Please do not make a hole in the dike

ORAL PRESENTATION to Health Select Committee Inquiry into Ending One’s Life in New Zealand

Petrus Simons

18 November 2016

Today it is forty-nine years ago since I arrived in New Zealand from the Netherlands. I was welcomed by a very friendly society. Migrants have a unique opportunity to compare the society they hail from with the one that has welcomed them. Often, this gives us a unique perspective on things.

Sadly, as I tried to keep up with events in my old country, I became aware of a trend towards euthanasia which culminated in 2001 in a bill to legalise it, after the courts had allowed doctors to practise it under conditions that were steadily made less strict. I note also that until the legalisation of euthanasia in 2002, Belgium had proportionately more people aged 100 years than the Netherlands had. This is likely to change as Belgium has adopted the same legislation and has become even more aggressive in applying euthanasia and assisted suicide.

In my younger years, in the early 1960s an older colleague had a child who was completely handicapped intellectually. No one in the family ever received one glimpse of recognition from her. Yet, they cared for her 24/7 with a love they had never believed they were capable of. When they were mourning her death after 13 years, they realised that that was precisely the precious gift they had received from that child.

Currently, parents in such a case would be under enormous pressure to get the child killed at birth as one believes this to be more efficient and useful, although one would use the word ‘compassion’. I maintain that the sick, the fragile and the vulnerable enable us to love, by caring for them, whether as doctors, nurses, friends or family.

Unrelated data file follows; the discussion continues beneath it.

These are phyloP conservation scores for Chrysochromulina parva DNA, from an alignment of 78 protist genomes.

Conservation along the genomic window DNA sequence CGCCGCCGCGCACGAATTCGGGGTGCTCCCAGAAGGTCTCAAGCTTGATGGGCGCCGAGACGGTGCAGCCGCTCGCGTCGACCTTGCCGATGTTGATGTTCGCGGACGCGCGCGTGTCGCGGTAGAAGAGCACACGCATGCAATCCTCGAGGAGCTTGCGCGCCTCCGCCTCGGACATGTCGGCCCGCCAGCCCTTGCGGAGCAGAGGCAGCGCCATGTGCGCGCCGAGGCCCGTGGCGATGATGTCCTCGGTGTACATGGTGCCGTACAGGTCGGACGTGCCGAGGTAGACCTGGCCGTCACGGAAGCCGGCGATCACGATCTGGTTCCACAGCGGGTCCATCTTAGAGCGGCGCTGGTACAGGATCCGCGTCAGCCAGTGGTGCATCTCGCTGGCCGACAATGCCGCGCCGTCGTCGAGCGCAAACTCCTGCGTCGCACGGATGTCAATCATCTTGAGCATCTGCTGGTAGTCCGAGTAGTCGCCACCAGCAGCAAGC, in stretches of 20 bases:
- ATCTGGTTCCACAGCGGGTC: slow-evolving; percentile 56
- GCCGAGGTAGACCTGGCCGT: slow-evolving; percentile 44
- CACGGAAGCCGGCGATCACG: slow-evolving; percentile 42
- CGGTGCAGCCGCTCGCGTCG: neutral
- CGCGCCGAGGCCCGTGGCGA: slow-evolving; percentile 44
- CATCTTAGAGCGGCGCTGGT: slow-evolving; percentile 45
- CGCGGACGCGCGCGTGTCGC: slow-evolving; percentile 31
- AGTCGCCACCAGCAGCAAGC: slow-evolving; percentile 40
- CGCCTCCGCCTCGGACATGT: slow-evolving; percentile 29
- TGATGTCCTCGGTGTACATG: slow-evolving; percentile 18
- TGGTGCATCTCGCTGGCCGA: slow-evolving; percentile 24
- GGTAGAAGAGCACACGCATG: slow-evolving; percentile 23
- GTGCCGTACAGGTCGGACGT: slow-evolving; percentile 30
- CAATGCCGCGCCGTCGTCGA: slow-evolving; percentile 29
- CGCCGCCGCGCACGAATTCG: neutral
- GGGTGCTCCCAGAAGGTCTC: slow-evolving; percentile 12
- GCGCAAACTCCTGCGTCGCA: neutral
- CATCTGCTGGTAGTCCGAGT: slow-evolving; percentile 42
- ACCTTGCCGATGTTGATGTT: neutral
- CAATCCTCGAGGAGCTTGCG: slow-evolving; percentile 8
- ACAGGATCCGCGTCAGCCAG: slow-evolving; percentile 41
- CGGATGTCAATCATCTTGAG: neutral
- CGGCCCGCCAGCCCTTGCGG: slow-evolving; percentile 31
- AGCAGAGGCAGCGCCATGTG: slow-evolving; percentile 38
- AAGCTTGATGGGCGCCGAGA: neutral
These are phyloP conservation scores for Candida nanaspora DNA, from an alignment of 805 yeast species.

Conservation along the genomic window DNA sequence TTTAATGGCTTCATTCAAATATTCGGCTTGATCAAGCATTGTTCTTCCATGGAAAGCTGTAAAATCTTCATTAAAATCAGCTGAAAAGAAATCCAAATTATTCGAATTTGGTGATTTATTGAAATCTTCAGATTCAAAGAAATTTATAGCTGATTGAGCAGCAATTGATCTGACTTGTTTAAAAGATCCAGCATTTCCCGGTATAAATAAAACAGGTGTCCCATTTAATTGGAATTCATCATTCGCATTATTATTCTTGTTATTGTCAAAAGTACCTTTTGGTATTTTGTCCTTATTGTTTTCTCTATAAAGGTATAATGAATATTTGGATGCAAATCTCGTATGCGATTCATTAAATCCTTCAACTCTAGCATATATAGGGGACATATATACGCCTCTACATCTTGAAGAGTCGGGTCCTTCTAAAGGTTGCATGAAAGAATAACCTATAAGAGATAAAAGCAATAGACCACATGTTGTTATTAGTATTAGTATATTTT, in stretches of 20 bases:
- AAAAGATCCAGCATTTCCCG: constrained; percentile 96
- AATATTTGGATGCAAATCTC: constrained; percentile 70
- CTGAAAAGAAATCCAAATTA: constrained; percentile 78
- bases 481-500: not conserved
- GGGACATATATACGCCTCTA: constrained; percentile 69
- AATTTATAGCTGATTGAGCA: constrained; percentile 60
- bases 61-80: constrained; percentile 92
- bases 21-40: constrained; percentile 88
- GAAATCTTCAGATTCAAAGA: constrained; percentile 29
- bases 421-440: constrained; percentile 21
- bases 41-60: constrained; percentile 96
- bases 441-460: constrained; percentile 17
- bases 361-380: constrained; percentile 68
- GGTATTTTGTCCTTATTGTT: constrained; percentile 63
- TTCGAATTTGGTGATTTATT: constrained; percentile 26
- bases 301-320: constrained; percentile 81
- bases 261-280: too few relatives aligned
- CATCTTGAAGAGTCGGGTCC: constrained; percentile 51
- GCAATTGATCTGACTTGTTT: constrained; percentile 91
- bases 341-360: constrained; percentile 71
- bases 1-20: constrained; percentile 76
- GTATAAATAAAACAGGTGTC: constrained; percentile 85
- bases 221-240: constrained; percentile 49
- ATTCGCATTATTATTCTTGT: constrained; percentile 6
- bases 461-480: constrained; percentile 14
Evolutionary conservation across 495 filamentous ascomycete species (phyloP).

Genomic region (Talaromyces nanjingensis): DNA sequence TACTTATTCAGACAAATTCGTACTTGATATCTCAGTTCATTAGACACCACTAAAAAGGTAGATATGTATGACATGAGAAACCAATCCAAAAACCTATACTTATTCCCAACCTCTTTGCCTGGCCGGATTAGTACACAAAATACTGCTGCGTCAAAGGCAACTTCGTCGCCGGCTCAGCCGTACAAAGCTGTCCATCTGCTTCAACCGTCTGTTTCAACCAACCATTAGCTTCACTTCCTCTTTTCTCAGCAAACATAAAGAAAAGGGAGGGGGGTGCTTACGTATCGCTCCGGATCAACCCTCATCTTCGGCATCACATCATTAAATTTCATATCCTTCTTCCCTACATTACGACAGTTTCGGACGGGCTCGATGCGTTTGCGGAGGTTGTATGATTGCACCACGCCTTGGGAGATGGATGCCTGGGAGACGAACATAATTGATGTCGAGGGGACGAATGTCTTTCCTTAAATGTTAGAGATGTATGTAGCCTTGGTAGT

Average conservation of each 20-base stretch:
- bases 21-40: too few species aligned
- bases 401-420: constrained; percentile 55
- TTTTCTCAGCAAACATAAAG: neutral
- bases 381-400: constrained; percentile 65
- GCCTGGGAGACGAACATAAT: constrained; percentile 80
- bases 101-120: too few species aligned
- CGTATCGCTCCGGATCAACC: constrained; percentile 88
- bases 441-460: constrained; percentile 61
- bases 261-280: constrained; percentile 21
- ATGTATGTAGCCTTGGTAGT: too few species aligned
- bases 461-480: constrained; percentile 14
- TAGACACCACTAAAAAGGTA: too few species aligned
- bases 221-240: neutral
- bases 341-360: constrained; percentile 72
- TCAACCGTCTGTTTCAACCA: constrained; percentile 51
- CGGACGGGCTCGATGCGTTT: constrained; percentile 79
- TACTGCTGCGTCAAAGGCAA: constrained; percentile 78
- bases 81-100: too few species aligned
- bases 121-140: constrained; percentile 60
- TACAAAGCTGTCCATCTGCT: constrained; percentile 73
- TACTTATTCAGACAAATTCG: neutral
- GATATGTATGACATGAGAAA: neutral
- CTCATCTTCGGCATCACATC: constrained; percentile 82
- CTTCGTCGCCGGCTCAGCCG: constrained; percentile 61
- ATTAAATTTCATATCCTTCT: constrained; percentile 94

The current law acts as a boundary which doctors and nurses know they should not cross. It enables them to provide loving appropriate care. It also allows them to stop applying highly technical medical procedures when they can only protract the dying process and when palliative care is called for instead. The boundary is like a dike which keeps the sea at bay and enables life to go on inside the polders.

The boundary, the dike, is necessary to ensure that medical efficiency remains focussed on preserving and caring for life, without a cold calculation of utility and disutility. Without the boundary, one goes down the road of killing efficiently as it might appear to provide the greatest utility to the vulnerable and to society. This would not be the friendly New Zealand I have come to know and love in my 49 years here.

No matter what sort of bill would be written to enable assisted suicide and/or euthanasia, it will make a hole in the dike. Inevitably, such a hole will get larger and larger till the dike ceases to exist.

Please do not make a hole in the dike.

By Dr Petrus Simons

Dr Petrus Simons is a retired economist with a PhD in philosophy.